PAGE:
Thursday, July 20, 2017

Chasing Butterflies in Between Takes

We were out of town for Review and Evaluation of our funded research projects. It is scheduled for a 3-day stay in Tagaytay City, a few hours from our city office. This is a lovely tourist area specifically because of the colder temperatures, proximity to Manila, and the beautiful views of Taal Volcano and Taal Lake. In the last few years, the area expanded catering to the tourists and visitors; including hotels, lodging houses, restaurants, malls and rising condo units. At least our venue is at the back of the more congested areas.

In the morning before breakfast, i go out early to look for anything that might be nice with the camera. But my main purpose is actually to photograph butterflies. I entered a subdivision with more grasses and flowering grasses on the side street. There are butterflies, but as usual they are so flighty, and do not cooperate with me. Here are some of my camera loot.

The sky that morning is almost clear, that the sun is shining brightly,  and at 7 a.m. the heat is already a bit biting to our melanized skin. 

The banaba (Lagerstroemia speciosa) flowers are in full bloom, somehow i expected insects and butterflies nectaring on them, but i didn't see any. I just realized it is not attractive for them. 

This striped albatross (STRIPED ALBATROSS  (Appias olferna peducaea) is wandering inside the thick grasses, it seldom leaves the thicket, but i was able to get a better shot.

 TINY GRASS BLUE
Zizula hylax pygmaea Snellen 1876, Lycaenidae; Lycaeninae; Polyommatini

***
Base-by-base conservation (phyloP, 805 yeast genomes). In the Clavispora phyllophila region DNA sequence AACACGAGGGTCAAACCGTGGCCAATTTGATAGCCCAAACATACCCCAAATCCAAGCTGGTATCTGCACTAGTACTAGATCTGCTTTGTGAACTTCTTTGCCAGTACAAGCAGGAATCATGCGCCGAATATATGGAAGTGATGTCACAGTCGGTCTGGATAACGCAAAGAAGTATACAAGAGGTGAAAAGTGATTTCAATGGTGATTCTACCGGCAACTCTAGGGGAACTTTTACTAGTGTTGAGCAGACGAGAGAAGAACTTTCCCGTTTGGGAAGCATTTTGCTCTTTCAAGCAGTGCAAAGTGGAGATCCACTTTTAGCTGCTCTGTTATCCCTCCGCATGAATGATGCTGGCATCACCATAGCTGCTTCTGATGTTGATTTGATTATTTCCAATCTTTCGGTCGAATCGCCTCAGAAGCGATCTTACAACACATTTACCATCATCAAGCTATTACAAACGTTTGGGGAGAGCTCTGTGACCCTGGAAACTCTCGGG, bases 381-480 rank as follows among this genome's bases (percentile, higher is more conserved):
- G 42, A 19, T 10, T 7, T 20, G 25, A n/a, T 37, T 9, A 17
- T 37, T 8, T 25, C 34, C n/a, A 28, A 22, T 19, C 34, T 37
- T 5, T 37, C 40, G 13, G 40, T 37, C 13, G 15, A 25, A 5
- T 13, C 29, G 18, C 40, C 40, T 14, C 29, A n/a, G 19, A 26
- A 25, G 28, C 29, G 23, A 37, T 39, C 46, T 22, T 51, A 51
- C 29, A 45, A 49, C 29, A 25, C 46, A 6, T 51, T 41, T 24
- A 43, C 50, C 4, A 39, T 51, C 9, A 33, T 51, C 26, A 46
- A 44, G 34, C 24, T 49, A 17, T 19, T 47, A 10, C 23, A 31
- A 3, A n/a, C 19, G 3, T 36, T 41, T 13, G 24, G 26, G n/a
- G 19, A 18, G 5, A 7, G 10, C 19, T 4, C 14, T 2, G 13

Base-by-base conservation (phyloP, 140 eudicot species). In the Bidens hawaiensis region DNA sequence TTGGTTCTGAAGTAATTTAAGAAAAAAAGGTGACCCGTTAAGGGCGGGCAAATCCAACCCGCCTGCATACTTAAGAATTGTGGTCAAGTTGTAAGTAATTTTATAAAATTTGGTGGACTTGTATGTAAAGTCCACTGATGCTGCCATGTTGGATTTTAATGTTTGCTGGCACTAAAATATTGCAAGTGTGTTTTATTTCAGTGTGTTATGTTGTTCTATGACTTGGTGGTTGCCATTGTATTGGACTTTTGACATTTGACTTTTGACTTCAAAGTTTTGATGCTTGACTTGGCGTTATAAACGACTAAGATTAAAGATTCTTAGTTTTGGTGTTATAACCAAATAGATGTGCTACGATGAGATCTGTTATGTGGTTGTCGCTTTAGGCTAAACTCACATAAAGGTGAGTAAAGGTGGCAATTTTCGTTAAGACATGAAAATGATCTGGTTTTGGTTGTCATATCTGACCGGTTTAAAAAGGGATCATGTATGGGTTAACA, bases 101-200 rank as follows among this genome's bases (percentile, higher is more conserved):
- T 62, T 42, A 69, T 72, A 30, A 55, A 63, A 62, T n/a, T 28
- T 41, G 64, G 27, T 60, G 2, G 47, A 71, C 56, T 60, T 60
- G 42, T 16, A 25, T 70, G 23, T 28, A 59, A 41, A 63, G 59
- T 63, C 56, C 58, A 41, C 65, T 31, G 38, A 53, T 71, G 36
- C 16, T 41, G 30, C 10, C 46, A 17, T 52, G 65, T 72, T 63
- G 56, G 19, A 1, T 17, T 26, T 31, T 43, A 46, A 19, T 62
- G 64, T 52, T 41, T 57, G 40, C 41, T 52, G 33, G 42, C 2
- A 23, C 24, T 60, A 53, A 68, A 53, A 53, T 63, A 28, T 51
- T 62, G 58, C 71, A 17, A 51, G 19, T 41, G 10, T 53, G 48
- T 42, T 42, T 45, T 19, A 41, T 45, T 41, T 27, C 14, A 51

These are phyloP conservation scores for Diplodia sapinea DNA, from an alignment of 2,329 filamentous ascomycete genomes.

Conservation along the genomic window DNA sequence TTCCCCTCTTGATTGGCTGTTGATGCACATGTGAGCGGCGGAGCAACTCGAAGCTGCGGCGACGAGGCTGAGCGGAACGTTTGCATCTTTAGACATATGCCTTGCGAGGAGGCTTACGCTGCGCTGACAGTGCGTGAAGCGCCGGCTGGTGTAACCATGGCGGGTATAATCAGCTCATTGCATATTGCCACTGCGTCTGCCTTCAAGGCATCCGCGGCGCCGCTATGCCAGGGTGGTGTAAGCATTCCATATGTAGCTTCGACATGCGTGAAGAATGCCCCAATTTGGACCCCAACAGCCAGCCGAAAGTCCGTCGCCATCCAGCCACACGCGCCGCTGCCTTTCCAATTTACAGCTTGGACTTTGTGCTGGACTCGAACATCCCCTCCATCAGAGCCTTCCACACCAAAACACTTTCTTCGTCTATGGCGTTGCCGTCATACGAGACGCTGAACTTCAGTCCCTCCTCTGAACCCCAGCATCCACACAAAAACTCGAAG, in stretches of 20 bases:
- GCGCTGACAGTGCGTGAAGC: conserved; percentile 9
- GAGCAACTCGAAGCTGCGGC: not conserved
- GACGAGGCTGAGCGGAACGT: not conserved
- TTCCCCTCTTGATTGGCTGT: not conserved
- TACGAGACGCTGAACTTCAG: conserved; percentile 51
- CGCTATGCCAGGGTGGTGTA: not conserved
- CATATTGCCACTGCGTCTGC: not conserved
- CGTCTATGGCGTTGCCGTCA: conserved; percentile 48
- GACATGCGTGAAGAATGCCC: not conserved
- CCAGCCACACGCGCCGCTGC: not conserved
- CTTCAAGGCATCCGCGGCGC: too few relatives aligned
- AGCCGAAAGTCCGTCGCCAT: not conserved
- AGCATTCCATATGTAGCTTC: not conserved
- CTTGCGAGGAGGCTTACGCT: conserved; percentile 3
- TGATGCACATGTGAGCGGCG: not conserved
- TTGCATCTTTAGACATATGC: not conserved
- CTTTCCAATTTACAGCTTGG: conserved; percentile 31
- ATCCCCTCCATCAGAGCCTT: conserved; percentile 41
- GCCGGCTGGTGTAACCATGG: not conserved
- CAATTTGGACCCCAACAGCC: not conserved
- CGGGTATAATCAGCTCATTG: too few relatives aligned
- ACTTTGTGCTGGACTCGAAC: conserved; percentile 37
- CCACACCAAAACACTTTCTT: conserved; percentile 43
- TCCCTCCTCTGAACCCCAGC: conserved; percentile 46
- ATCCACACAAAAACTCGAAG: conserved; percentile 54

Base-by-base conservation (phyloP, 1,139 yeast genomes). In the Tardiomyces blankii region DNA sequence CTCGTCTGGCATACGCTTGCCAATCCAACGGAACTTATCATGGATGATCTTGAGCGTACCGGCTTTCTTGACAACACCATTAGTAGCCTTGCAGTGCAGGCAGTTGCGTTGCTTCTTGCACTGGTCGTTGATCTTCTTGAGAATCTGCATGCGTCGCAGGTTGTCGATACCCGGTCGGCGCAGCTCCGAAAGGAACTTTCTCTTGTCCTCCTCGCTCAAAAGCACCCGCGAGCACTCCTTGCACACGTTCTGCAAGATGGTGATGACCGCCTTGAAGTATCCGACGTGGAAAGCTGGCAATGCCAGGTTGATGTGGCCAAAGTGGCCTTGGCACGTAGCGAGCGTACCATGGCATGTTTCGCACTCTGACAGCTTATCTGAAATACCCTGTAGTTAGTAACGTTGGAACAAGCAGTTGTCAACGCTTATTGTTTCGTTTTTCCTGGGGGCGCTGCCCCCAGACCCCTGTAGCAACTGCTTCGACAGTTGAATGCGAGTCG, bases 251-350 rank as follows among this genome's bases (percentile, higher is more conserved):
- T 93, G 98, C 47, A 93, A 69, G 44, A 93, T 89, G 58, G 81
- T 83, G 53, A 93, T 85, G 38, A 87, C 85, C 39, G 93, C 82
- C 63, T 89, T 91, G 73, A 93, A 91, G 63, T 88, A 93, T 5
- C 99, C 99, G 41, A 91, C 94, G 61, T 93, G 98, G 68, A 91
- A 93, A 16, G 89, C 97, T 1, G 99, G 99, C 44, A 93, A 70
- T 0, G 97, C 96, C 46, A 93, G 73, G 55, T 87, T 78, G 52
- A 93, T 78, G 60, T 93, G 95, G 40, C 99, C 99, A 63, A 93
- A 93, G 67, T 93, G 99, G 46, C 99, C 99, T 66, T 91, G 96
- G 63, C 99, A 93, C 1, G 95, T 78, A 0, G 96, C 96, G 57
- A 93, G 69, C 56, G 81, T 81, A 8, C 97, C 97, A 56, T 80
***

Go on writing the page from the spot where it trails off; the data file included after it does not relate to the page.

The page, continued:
WASP MOTH, Amata s.

The above butterflies are seen in the morning on the open areas. The next are moths which are seen at night around the terrace of the hotel. When most people are already resting, while a few are in the bar getting some drinks, i was trying to capture the moths and other insects with my camera. 

Atteva sp. Yponomeutoidea: Attevidae
The above moth i posted in the Philippine Lepidoptera site in FB and an authority identified it, with further information that it is not illustrated yet among the 8 species in the country, so its species is not yet known, or probably known but not yet illustrated.

Aloa cardinalis Butler 1875 (syn. Amsacta cardinalis)  Arctiidae; Arctiinae 

 TUSSOCK MOTH

TUSSOCK MOTH

 PLUME MOTH

























Left: lacewing; Right: moth

Friday, July 14, 2017

Sunsets seen at the East

Our province home is facing the east. Our west and back side is a short mountain rage, so we just normally see the sunrise. But sometimes the sunsets are too bright and spectacular that it radiates colors to the east sky.

These are some of my sunsets seen at the east, where the sun rises.





Even the glasses of the garage seemed burning! 


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